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Daycare Center and Family Home Forum>Where Have You Found Quality Clients?
trix23 05:38 AM 06-26-2017
Where have you found quality clients? Where would you look if you were new and didn't have strong word-of-mouth yet?
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Blackcat31 06:19 AM 06-26-2017
I wouldnt say I found quality clients anywhere. I "created" them.

When I first opened, I networked with EVERYONE I knew.

Doctor's offices/nurses/check in staff etc....
Dentist/hygienist/secretary...
School gathers, PTA meetings, volunteer groups, etc
Girl Scouts, Boy Scout troops,
YMCA
Children's Fairs and exhibits
Library Story Hour

Literally anywhere and everywhere there were families.

I hung fliers and ran newspaper ads all over. I made brochures and business cards and brought them and handed them out ANYWHERE someone would take one.

I offered current clients a "referral bonus" if they sent a family my way.

Basically I talked non-stop about child care to anyone willing to listen. I advertised and spread my name and contact info everywhere.

As for QUALITY. YOU teach your clients how to treat you.

Firm, consistent boundaries with a bit of "cushion" where you are able. Understanding and empathy plays a huge role on this business but the real make it or break it quality a provider MUST have is figuring out how to enforce all those policies firmly and consistency but with compassion and a smile.

^^^^ Honing that trait created quality clients.

You have to build that relationship.

Clients are like getting a new puppy.
YOU have to train them to do or not do certain things.
They don't come to you knowing what your expectations are.
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trix23 07:02 AM 06-26-2017
So in the case of my trouble client that wanted special meals, what would you have said in an email?
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Blackcat31 07:20 AM 06-26-2017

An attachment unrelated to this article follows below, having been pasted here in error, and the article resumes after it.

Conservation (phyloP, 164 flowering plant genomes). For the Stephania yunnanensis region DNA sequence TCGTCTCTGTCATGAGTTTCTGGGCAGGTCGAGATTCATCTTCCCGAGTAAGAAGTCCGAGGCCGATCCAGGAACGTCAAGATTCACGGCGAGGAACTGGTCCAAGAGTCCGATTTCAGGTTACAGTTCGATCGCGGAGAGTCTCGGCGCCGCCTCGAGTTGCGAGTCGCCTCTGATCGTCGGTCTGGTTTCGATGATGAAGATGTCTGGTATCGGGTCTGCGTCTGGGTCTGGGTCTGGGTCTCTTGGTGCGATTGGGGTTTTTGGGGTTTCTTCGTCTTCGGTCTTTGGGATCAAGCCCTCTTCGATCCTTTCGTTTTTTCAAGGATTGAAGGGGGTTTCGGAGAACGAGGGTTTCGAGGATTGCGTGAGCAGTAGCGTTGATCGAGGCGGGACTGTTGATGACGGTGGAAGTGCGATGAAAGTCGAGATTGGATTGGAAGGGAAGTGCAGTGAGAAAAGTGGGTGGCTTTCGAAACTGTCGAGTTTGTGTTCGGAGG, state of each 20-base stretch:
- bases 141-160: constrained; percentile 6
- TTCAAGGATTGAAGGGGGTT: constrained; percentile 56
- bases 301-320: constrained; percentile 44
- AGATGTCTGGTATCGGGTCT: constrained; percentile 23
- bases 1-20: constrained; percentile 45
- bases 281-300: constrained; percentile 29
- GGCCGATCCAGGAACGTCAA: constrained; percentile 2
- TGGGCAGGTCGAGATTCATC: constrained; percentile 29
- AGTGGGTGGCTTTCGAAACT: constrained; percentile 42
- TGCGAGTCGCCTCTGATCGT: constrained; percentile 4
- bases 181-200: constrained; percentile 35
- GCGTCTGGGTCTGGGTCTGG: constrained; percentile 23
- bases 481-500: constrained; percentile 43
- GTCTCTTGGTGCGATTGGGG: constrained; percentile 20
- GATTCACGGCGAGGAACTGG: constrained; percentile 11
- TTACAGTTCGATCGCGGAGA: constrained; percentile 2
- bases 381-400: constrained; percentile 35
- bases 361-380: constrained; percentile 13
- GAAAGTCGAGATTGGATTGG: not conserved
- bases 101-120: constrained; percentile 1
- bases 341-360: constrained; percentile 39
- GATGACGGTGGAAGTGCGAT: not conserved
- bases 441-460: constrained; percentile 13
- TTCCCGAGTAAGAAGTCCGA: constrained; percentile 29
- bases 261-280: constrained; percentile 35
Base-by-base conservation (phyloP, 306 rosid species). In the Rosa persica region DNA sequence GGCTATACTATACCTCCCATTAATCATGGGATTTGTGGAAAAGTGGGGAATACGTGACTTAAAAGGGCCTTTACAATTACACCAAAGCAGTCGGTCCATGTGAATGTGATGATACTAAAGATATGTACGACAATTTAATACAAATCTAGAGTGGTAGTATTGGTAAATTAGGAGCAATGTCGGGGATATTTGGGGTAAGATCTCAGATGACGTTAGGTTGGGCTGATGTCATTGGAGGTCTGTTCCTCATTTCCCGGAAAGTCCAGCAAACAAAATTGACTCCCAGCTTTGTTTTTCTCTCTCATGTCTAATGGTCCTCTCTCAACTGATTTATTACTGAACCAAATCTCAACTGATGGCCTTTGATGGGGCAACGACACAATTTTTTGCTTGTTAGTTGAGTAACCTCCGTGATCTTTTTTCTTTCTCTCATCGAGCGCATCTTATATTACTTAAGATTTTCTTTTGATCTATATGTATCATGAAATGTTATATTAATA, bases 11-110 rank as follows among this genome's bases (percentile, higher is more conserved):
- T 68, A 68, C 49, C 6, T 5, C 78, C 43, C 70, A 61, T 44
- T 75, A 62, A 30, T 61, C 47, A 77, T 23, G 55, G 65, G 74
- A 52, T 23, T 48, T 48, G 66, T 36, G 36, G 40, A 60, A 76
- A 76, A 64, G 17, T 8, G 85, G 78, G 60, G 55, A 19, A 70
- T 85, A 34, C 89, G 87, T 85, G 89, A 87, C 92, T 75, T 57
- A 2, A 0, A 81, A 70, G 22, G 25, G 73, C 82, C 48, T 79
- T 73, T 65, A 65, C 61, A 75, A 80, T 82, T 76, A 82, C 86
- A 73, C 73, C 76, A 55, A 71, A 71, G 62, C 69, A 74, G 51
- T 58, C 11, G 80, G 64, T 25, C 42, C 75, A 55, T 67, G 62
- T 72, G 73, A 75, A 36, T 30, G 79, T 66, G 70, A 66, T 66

Originally Posted by trix23:
So in the case of my trouble client that wanted special meals, what would you have said in an email?
I would have firmly but politely have said


"I cannot accommodate special diet requirements unless a form (from the food program) has been filled out completely by the child's pediatrician and/or dietitian."
[the form requires 'specific' substitutions etc and is VERY clear]

I would have avoided at all costs continued back and forth conversation and would have aimed for a clear understanding of what I will and won't offer as part of my services. ALWAYS ending in something along the lines of "If the services I offer do not meet your needs then I am not the right fit for you."

Basically I let families know I run my show and they can choose to follow my rules or find care that better meets their needs. I never have a conversation that leads a parent to believe that I am willing to change my business/routine/program/rules/policies for them.
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trix23 08:08 AM 06-26-2017
I definitely made it clear from the beginning that my policies and rules are non-negotiable. She has not gotten her way with anything outside of my offerings. They are leaving after this week because she didn't like the fact that if a child has an allergy or sensitivity that they need to provide ALL food and drinks.